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Archive Orthopedic Surgery 2020

Robotic Assistance Improves Knee Replacements

Perfect cuts and precise implant placement can take your total joints program to the next level.

Kendal Gapinski

Kendal Gapinski, Contributing Editor

BIO

READY TO REPLACE
Northwestern Medicine
READY TO REPLACE Brian Patrick Flanagan, MD, prepares his robot to perform a knee replacement at Northwestern Medicine Huntley (Ill.) Hospital. He's one of the first surgeons in the area to use the robot for both partial and total knee replacements.

What if your surgeons had the ability to perform the perfect knee replacement, limiting against soft tissue damage and ensuring they had the right bone cut every time? That’s the hope of the latest robotic systems that increasing numbers of orthopedic surgeons are using for total and partial knee replacements. Surgeons who rely on robotic assistance love to share why they love the technology, and how patients and facilities are benefiting from it.

“A knee can be replaced without a robot, but the technology prevents outliers,” says Brian Patrick Flanagan, MD, an orthopedic surgeon at Northwestern Medicine Huntley (Ill.) Hospital. “Those rare cases where ligaments are too tight or implants aren’t aligned, or a muscle gets injured because the saw slips out of the bone — that’s all prevented with the robot.”

More manufacturers are creating robotic orthopedic systems, and each have different capabilities and work with different implants, says Yair D. Kissin, MD, FAAOS, vice chairman of the department of orthopedic surgery at Hackensack (N.J.) University Medical Center. Haptic systems, which were the first robots available to orthopedic surgeons for knee replacement procedures, use 3D models of patients’ specific joint anatomy that are created from pre-op CT scans. The systems feature a robotic arm with an attached saw that provides feedback to surgeons as they cut, ensuring the saw doesn’t leave the intended path.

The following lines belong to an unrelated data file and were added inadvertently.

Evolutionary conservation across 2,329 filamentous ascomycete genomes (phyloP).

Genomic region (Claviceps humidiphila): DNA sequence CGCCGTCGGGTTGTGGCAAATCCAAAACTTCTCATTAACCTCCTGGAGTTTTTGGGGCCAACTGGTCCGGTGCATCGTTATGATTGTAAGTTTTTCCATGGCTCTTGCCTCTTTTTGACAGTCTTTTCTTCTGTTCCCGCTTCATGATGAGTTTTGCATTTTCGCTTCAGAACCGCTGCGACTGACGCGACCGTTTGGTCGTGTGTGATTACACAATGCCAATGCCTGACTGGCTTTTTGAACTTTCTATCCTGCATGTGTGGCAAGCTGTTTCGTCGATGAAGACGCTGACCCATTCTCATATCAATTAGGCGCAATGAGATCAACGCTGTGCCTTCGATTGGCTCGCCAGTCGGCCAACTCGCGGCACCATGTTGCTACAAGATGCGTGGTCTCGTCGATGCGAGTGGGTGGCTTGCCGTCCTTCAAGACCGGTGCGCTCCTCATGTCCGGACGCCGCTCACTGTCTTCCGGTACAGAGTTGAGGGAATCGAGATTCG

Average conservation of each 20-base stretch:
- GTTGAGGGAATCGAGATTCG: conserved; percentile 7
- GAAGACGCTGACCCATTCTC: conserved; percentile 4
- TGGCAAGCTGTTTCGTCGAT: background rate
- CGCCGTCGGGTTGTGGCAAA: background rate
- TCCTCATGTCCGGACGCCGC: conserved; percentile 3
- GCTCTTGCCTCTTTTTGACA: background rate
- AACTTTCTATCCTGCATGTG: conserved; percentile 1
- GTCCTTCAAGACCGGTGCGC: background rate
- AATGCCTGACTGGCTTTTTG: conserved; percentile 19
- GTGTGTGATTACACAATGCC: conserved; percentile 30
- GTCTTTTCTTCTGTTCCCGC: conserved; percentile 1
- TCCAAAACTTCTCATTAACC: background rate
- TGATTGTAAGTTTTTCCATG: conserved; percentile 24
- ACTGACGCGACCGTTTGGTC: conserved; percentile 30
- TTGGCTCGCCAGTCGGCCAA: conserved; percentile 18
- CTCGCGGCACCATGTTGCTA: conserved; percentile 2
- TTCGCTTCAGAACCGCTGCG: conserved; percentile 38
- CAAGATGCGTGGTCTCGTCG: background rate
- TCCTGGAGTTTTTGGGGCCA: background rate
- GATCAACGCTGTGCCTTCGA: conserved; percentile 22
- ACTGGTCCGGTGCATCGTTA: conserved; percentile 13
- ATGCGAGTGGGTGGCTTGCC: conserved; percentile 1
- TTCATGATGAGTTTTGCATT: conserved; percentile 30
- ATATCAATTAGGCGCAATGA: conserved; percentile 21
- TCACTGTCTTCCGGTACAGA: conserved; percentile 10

Dr. Flanagan says his haptic robotic system ensures he’s getting the right cut and placement of the implant each time, allowing him to shift the implant placement a tenth of a millimeter at a time, or rotate the implant placement just a degree or two for the perfect fit. The system can be used for both partial and total knee replacements.

One of the key benefits of a haptic system is that the robot has boundaries that prevent you from sawing outside of the bone area, points out Dr. Flanagan. “Even if you try to push it into a ligament or soft tissue, it will stop it,” he says.

While haptic systems still require surgeons to do some of the manual labor, a new robotic system removes them entirely from the cutting process. These systems still use a 3D model created by pre-op scans of the patient’s joint, but instead of the surgeon operating the robotic arm, the active robotic system makes the cuts to the bone while the surgeon stands by with a hand-held controller, says Dr. Kissin. Because the technology is so new, this robot can currently be used only for total knee replacements.

“The main difference is that you’re removing the potential for human error,” says Dr. Kissin, who was the first in the nation to perform surgery with the robot this year. “Surgeons still set up cases similar to how they would with a haptic system. However, when it’s time to cut, the robot will go in and do it.”

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